My Lords, the FCA has made proposals on advertising, which the noble Lord may have seen. As for a cap on interest chargeable, the view at the moment is that the FCA does not believe that that is the most effective way of capping the total charge made. I am sure the noble Lord will have seen the Which? report in recent days, showing that borrowers from high street banks are sometimes paying as high, if not higher, effective rates of interest on their loans because of other charges. The key thing is to have a cap on the total cost of credit, rather than simply go for a cap on the rate, which payday loan operators certainly can get around by imposing a whole raft of other charges surrounding the conditions of the loans.
Perhaps I may raise a point that I have raised on previous occasions. That is to say that the debtor is not entirely without protection in our law. As the Minister will know, a judge of the High Court, or indeed a circuit judge, always has the power in dealing with these matters to ask himself the question whether the creditor has acted unfairly or whether there are conditions in the contract that are unfair. If he finds that to be the case, he can do one of two things: he can either rewrite the contract completely or he can refuse all redress to the creditor.
I am sure that that is the case, but we want to try to ensure that contracts do not have those unsatisfactory features in the first place and that, if they are unsatisfactory, either they are banned, which the FCA will be able to do, or the rules will be set in such a way that they do not become widespread in the first place.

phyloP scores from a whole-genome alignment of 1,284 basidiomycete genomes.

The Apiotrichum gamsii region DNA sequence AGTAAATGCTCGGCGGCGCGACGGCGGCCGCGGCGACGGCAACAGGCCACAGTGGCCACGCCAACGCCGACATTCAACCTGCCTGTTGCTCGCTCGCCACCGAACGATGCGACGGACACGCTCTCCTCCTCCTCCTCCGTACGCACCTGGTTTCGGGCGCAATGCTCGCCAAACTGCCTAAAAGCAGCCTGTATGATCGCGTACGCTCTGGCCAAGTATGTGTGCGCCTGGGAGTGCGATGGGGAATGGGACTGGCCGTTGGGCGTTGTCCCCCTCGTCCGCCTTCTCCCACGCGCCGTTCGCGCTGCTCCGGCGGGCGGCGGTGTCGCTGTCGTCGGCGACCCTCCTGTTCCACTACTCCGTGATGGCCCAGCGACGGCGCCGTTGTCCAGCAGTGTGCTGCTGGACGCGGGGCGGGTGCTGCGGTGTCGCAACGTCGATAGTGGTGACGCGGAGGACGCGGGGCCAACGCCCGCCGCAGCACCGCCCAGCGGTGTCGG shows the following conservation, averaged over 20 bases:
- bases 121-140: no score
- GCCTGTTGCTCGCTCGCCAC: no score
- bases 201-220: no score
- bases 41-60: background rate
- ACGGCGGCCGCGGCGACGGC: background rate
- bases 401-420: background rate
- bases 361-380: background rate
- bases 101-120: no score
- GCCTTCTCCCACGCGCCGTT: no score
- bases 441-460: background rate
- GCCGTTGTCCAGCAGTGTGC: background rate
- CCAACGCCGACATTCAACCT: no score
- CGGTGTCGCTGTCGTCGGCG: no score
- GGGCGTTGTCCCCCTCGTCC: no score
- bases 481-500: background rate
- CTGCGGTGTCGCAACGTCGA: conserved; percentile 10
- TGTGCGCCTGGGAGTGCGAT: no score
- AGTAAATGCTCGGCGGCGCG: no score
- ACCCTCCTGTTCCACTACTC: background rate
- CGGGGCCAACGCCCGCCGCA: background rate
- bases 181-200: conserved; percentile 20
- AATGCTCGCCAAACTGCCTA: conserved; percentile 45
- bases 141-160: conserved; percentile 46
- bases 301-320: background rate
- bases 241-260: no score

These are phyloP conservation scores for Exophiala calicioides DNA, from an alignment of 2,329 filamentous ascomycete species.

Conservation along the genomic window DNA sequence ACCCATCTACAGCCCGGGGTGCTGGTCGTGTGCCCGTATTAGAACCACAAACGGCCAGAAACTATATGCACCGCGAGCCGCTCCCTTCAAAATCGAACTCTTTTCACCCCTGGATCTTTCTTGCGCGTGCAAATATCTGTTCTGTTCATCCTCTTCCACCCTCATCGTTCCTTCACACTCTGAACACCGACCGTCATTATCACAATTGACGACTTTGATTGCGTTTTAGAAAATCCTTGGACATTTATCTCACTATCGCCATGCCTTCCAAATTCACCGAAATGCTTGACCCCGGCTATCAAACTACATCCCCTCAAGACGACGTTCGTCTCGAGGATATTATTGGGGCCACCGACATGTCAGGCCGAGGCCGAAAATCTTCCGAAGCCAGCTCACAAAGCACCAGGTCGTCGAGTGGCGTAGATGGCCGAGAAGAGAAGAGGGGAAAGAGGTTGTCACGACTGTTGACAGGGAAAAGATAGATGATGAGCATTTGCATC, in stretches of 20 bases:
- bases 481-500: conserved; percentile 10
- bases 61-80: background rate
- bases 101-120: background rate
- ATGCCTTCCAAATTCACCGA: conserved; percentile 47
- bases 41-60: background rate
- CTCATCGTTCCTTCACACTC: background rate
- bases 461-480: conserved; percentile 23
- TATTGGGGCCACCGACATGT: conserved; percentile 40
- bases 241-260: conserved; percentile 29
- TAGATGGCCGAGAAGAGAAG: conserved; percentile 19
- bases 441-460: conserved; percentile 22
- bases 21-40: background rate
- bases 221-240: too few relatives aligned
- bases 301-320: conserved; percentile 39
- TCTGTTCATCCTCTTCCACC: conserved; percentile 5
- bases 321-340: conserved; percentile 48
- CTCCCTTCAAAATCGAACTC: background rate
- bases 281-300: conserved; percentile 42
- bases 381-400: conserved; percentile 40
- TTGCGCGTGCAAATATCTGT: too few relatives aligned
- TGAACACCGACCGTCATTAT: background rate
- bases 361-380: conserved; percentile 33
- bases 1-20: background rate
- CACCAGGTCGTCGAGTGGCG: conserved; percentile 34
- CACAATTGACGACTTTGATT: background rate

My Lords, the Opposition are of course pleased to endorse changes to the law that are being effected by the Government at present, although we still doubt whether they are going far enough. However, is there any evidence that changes in the law are effecting the necessary change in culture in the City and elsewhere to ensure that higher standards prevail and that the grievous abuses of the past will not continue?
My Lords, two things have to happen. First, we have to make sure that the regulatory and legal framework is fit for purpose so that people do not adopt unacceptable methods of behaviour in the first place, and if they do, they can be caught and dealt with properly. Secondly, there is a big issue around the culture in the City, which the Parliamentary Commission on Banking Standards discussed at great length and which your Lordships’ House has discussed. The two have to go hand in hand. The pressure that this House and Parliament can put on the banking sector regarding culture should not be underestimated. Debates here are taken seriously by the banks. We need to keep pressure on them whenever we have dealings with them. This must be underpinned by law and by better regulation, but we need both.